FIVE days shy of his 21st birthday Blair Kinghorn gave the latest indication of his growing maturity as he calmly stepped up to knock over the conversion that took his club into the knockout stages of the European Challenge Cup on Friday night and ensuring them a home tie.

It could not have been an easier opportunity, Junior Rasolea’s 77th minute try having been registered directly behind the posts, but it still took nerve to be the man to take on the responsibility since it was his first attempt at goal, Sam Hidalgo-Clyne having departed the fray after knocking over their first five chances and Jaco Van der Walt succumbing to cramp after hitting the target with the second of his efforts.

“Sam and Jaco are both kicking exceptionally well at the moment. I feel I’m happy where I am, but I’m always there if I’m needed. I’ve done it my whole life, but Sammy and Jaco are on fire at the moment,” he said.

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That is just the sort of attitude that has turned around his head coach’s view of the youngster’s international prospects, Richard Cockerill having said ahead of the autumn Tests that he felt Kinghorn was not ready for the international arena only to point out, last week, how much the full-back had matured in the past three months.

With Gregor Townsend due to name his squad for the Six Nations on Tuesday, Cockerill warmed to that theme in suggesting that with two-time British & Irish Lion Stuart Hogg yet to return to action, having been out since Scotland faced the All Blacks in November, a ready replacement is now on hand.

“He’s making good decisions,” Cockerill said, after watching his side secure their fifth win in five matches in the competition, this one very much the best of them in spite of the fact they missed out on a four-try bonus point for the first time.

“Against Stade, he wasn’t making the line breaks he has in the last few weeks because of the opposition, but he was sound under the high ball, he carried hard and looked after the ball and there were no errors in his game.

“For me, that shows he’s maturing, he’s listening and he’s working hard at his game. If that’s in Cardiff against Wales, you’re not making errors and you’re sound, and you’re still a threat with ball in hand, then suddenly it’s different.

“Some people learn quickly and some people learn a bit slower. To be fair to Blair, he’s listened, he’s worked hard and the penny has dropped quicker than it has done before.”

One of the more amusing exchanges of the early part of this season having been between Kinghorn and a journalist who was determined to get him to declare himself ready to play for Scotland, he is steadfastly refusing to be drawn on that subject, shifting the attention to the collective effort.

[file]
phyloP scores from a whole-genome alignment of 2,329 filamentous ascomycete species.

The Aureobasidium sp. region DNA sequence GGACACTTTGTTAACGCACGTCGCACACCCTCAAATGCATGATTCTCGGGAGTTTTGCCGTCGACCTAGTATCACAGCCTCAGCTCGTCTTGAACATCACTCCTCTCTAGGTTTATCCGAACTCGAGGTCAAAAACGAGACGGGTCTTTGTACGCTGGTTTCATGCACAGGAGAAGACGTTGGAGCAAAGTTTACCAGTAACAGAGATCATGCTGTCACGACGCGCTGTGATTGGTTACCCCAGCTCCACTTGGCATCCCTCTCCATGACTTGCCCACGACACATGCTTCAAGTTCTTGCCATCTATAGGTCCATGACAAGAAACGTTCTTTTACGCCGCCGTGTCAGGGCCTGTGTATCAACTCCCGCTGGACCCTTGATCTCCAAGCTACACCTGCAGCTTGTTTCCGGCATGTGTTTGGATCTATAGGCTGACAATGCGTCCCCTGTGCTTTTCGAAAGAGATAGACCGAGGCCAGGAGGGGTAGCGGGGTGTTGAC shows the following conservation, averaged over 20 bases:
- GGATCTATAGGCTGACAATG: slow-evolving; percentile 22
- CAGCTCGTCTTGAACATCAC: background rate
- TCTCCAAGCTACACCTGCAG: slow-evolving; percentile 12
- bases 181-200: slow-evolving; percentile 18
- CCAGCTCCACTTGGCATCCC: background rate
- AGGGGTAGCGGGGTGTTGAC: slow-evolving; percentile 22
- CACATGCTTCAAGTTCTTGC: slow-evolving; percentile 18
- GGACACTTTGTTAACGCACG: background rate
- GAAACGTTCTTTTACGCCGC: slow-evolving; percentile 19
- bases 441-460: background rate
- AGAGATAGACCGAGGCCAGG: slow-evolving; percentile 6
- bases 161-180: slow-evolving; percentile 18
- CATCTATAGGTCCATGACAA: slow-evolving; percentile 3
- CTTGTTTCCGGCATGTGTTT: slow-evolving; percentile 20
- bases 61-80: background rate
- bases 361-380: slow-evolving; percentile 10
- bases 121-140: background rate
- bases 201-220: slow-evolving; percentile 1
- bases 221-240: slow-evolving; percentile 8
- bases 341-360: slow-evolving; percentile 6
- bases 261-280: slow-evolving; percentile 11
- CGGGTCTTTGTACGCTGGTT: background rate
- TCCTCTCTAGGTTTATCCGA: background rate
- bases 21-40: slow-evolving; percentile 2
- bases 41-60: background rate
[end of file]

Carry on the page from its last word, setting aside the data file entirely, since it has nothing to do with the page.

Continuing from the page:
“I just feel like the team’s playing good rugby and with the attacking shape we play, the back three and centres are getting the ball in a bit more space. I’m really enjoying my rugby at the moment and I just need to keep working hard,” he insisted.

In fairness, however, he is benefiting from being part of a team that seem to have responded well to what is demanded of them by Cockerill, who seems to have seized upon some off-field indiscretions by some of his senior players early in his tenure, to set new standards.

“Everyone has got each other’s back. You can see that; if anything breaks out, everyone’s in. I’m really, really enjoying my rugby at the moment,” said Kinghorn.

His choice of running lines and power when carrying the ball having impressed throughout this season he had fewer opportunities to impress on Friday, but he still got close to scoring during the try-less first half, after Rasolea put him into space, while he showed his combative streak when his grappling exchange with one of the Stade forwards led to a larger scale flare up.

If that perhaps bordered on rash, he has the physical presence to look as if he can hold his own with most and he believes the way he is playing can be attributed to backing himself and his colleagues in every sense.

“It’s decision-making under pressure, knowing you can execute skills under pressure and if it’s not on, backing your team-mates to be there to help you out. The main thing you’ve got to do is stick with your gut instinct,” he said.

“I’m working harder on all aspects of my game, trying to work out the errors. I’m trying to be a bit more consistent week to week and hopefully that consistency will keep getting better.”

The same can be said for his team as a whole and as tight as it was on Friday as they were forced to come from behind four times in all, and three times during a thrilling second half which yielded six tries, it was the sort of match that their coach believes can set them up in the longer term.

“It’s a great game to win and learn lessons from, because they’re a good side they actually turned up and played tonight. They were physical, they picked a good team, and they looked like they meant business,” Cockerill said of Stade.

“I was pleased with the result. We can play a lot better, but I’m delighted. To go behind three times, to come back into it, we can learn some lessons about controlling the game and also I’m delighted for the players they kept their composure, get themselves a foothold back in the game and create opportunities to win the game.

“We could have lost it, but we worked hard enough and we put ourselves in a position to win the game. We did it against Glasgow, we did it tonight: it’s not all luck - we worked bloody hard for that.”